Wednesday, July 7, 2010

The seriously silent revolution (hums like an air conditioner)

Today's post is very much sparked by a recent MaddowBlog entry, which paraphrased a Salon article titled, "Losing Our Cool": The high price of staying cool. Salon spoke to Stan Cox, the author of the new book, Losing Our Cool: Uncomfortable Truths About Our Air-Conditioned World (and Finding New Ways to Get Through the Summer). It discusses the impacts of air conditioning on American population shifts, since the 1960s. The interview and book also (more than) allude to political implications for mass movement to the South and West, and how it corresponds to Republican constituency.

As should be typified by greeneyedcity, I prefer to assess the impacts of air conditioning--and, by association, overall quest for comfort--on our natural and social environments. Nature has incurred our wrath mostly in the last century or so. We consume and waste more as a nation than any country on earth. The international response among developing countries has been less than favorable. At international summits, lesser developed countries are reluctant to adopt carbon standards unless nations like the United States follow them too. The big boys seem to want to play by their own rules, reaping the benefits of industrialization and consumerism long after their peak.

In the United States, we continue to consume about as much as we always have, relative to the number of cars on the road and number of miles to our jobs and supermarkets. Subsidization allows for lower quality, lower-priced products and services. Despite environmental disasters, we continue to drive down the street for milk. When we idle our automobiles, we leave our air conditioners running full blast. Despite the mindful construction of hundred-year-old buildings, we scramble for window units, when the temperature reaches eighty degrees. In other cases, central cooling systems are always running during hot days, because newer buildings do not have passive systems for temperature regulation. In fact, most of them rely on electric-dependent systems. Meanwhile, as Cox's book states, our A/C consumption causes climate change, and we respond by using it more as the temperatures rise.

What about the social side of air conditioning? As funny as that sounds, the quest for comfort confines us to our own spaces, which have become more personalized than ever. When air conditioning first appeared in performance and movie theaters, they were the places to seek refuge from the heat. But they were also places for people to meet, share leisure, and patronize local businesses. Theaters were centers of attraction when business centers turned dark, but they were certainly destinations during the day. What are our Twenty-first Century attraction centers? Nearly every private residence or multi-unit building has air conditioning (or the option to have it). Urban dwellers have less incentive to leave their homes to find both cool air and leisure.

Cox mentions how we keep our car windows closed and our A/C cranked, so that we keep automobile emissions out. But the number of road miles and hours of mobile A/C usage consumes gasoline fuel more rapidly than simple fan usage or rolling the windows down. (Keeping the windows down, however, leads to lower fuel efficiency after exceeding about 50 mph.) Either at home or on the road, we demand comfort from air conditioning, thereby contributing to climate change.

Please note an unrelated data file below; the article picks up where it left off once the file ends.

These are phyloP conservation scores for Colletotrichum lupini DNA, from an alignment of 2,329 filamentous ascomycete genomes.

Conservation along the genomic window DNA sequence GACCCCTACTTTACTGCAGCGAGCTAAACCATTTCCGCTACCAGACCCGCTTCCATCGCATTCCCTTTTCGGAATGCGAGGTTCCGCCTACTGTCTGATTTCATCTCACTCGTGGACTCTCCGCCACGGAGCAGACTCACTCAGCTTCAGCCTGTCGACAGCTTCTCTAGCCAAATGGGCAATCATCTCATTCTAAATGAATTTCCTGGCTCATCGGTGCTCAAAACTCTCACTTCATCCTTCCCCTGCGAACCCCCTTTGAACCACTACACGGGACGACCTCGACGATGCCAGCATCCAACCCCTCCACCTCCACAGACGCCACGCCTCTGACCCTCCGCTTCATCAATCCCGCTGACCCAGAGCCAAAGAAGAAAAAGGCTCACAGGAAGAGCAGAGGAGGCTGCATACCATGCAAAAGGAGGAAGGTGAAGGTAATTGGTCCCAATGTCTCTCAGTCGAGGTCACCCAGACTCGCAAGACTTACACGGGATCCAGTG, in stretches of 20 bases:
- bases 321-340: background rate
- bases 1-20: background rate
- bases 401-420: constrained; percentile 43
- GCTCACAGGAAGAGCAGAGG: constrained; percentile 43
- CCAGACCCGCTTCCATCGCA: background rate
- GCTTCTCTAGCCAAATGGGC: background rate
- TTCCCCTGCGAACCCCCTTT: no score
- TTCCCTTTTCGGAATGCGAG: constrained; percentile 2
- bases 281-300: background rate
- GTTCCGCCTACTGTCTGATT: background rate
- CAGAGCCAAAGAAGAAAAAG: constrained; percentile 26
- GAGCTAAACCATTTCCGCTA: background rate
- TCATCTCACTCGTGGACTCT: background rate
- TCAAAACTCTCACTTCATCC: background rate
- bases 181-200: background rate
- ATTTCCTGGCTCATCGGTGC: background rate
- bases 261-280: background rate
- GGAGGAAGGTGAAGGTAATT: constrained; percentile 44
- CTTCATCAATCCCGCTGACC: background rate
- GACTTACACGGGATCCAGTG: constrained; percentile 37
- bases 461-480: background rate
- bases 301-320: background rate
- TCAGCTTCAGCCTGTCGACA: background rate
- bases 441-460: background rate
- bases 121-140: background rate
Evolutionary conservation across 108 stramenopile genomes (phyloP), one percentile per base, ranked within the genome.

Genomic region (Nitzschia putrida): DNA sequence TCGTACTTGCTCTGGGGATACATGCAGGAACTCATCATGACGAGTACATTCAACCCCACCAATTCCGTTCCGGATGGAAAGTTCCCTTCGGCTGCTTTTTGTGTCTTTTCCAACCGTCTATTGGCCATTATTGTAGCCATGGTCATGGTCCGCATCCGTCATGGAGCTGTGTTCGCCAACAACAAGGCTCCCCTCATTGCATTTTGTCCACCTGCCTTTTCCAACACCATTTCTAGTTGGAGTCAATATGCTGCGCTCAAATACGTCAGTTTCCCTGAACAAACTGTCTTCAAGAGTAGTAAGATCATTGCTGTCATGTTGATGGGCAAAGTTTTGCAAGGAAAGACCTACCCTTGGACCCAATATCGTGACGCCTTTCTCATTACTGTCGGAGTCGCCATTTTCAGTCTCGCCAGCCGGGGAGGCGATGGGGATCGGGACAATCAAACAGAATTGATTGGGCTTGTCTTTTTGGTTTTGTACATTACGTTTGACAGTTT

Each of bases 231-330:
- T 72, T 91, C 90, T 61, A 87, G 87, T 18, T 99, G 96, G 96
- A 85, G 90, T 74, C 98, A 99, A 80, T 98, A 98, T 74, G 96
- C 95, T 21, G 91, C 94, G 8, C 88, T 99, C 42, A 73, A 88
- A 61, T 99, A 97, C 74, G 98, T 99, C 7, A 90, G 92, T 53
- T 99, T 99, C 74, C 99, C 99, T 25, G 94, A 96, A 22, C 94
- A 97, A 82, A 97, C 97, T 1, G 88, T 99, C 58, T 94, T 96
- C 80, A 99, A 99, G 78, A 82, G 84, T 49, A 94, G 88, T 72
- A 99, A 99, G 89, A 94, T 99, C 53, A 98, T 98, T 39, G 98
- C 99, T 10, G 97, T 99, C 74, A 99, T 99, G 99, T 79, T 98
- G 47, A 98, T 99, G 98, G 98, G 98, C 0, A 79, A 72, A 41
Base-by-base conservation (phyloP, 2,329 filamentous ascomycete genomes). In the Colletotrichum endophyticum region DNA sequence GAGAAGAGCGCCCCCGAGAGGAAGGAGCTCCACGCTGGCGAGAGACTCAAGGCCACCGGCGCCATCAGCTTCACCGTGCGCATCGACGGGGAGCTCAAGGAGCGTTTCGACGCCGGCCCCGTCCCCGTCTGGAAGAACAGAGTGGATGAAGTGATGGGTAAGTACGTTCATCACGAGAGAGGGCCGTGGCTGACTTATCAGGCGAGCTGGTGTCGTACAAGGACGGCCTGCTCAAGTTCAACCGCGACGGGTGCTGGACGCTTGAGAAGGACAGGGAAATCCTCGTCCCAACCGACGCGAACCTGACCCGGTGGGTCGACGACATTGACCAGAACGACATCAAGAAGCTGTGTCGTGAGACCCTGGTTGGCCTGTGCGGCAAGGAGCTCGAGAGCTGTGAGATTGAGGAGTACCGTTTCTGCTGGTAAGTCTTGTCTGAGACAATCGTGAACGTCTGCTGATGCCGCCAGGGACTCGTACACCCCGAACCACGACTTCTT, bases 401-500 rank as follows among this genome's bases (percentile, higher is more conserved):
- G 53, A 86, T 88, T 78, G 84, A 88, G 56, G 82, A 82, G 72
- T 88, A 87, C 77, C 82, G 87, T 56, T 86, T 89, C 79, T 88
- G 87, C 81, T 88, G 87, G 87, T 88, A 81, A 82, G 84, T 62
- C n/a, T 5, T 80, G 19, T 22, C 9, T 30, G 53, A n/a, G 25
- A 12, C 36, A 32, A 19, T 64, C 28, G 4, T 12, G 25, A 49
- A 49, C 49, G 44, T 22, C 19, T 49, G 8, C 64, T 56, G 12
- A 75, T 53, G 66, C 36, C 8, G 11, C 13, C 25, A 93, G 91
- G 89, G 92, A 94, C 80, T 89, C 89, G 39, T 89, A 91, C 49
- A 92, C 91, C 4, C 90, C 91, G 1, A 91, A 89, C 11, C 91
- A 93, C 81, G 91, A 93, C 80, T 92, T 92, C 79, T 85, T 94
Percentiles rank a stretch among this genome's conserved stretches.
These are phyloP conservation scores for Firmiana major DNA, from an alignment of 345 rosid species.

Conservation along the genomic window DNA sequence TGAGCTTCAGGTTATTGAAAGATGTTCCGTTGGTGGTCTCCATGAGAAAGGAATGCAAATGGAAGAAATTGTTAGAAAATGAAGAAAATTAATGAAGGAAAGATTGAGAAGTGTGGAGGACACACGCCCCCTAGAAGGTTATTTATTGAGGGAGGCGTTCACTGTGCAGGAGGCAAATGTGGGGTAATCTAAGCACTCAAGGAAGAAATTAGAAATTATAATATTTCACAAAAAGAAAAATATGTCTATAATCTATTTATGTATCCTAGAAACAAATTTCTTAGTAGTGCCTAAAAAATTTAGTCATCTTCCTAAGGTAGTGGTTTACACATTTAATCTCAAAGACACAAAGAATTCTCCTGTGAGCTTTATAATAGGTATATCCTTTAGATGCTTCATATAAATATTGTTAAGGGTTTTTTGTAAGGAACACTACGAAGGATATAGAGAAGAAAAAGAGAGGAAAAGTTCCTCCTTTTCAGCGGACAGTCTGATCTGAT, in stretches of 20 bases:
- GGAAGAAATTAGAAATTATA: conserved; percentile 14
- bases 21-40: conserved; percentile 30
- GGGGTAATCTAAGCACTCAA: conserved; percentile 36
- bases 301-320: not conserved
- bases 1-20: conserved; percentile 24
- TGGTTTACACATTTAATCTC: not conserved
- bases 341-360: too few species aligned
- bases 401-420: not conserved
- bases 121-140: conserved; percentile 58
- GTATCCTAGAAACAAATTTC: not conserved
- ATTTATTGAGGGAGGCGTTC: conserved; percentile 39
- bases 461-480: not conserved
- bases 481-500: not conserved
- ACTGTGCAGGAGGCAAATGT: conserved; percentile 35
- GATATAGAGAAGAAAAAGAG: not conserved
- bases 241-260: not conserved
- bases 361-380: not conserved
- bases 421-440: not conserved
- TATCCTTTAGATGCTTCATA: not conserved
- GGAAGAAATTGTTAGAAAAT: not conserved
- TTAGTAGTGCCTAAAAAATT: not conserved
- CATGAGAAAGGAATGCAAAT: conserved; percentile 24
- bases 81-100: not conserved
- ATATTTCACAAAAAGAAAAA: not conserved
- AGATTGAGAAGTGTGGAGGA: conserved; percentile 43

Like many contemporary revolutions or uprisings, since the late 1960s, the pushes to cut carbon emissions, protect forests, or regulate post-consumer waste are relatively segmented and unorganized. What impact does one person, not running their air conditioning, have on the environment. Not very much. Indubitably, air conditioning is also competitive edge. Businesses even think of cutting their cooling would suffer financially. Cox pointed out studying showing lower tolerance to hotter temperatures, when people experience long-term exposure to climate-controlled environments.

Are policy, tax, or credit mechanisms the only remedy for the cyclical environmental detriment we create, as we artificially cool our singular spaces? Should residential owners be given less freedom to cool their spaces, while given more incentive for business owners (and municipal entities, of course) to cool their interiors? Could it, in turn, stimulate consumer spending? I am not necessarily arguing that breaking the A/C cycle requires a solution oriented toward economic development. However, short of socialism and strict (and responsible) government regulation of consumption, I do not see an end in sight.

One of the most responsive business moves, with regards to climate change, was Britain's new Prime Minister capping the expansion of the tiny London Heathrow Airport. However, when city-regions are the largest culprits of greenhouse gases and energy consumption, adequate power is not in the hands of municipal governments but with state government, rural, and suburban constituencies. Until we restructure the hierarchical power structure in the United States, are we left with economic development measures to meet our future carbon goals. Or we left relegated to the seriously silent revolutions among individuals, who are left feeling like isolate extremists in a sea of apathetic consumers?

(See a related treehugger post titled, The Deluded World of Air Conditioning Revisited.)

Photo credits: (1) flickr user -WHITEFIELD-; (2) The New Press

1 comment:

Anonymous said...

I know what you mean about feeling like an isolated extremist in a sea of apathetic consumers!